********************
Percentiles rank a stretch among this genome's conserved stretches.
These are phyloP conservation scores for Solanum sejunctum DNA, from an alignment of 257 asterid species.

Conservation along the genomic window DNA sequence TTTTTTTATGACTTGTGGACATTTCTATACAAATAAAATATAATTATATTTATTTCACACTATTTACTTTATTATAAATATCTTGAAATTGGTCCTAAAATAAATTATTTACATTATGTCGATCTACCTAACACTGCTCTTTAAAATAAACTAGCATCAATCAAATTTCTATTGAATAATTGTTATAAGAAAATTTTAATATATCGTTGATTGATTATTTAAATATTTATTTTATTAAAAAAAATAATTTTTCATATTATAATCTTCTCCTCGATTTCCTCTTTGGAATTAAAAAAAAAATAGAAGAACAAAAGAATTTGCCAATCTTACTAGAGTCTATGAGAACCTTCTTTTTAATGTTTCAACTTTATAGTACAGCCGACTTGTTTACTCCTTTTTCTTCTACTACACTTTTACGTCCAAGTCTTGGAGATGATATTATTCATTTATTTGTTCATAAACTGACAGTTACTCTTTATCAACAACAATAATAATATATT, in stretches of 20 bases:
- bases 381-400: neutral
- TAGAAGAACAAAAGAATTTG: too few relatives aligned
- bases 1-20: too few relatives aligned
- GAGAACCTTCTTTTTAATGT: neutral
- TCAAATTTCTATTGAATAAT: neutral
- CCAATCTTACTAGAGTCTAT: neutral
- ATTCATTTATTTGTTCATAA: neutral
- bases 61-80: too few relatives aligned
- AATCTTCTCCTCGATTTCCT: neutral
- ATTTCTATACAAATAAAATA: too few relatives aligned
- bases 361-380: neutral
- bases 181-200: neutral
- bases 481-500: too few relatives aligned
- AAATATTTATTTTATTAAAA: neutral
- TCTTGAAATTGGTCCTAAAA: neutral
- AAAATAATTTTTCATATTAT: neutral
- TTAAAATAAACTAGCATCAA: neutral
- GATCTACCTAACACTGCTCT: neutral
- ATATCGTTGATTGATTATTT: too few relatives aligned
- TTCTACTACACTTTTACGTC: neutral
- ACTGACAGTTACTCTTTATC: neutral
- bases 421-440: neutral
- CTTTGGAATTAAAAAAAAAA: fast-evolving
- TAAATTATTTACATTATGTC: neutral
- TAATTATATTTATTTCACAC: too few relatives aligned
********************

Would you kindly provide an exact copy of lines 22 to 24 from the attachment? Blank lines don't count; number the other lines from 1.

- ATATCGTTGATTGATTATTT: too few relatives aligned
- TTCTACTACACTTTTACGTC: neutral
- ACTGACAGTTACTCTTTATC: neutral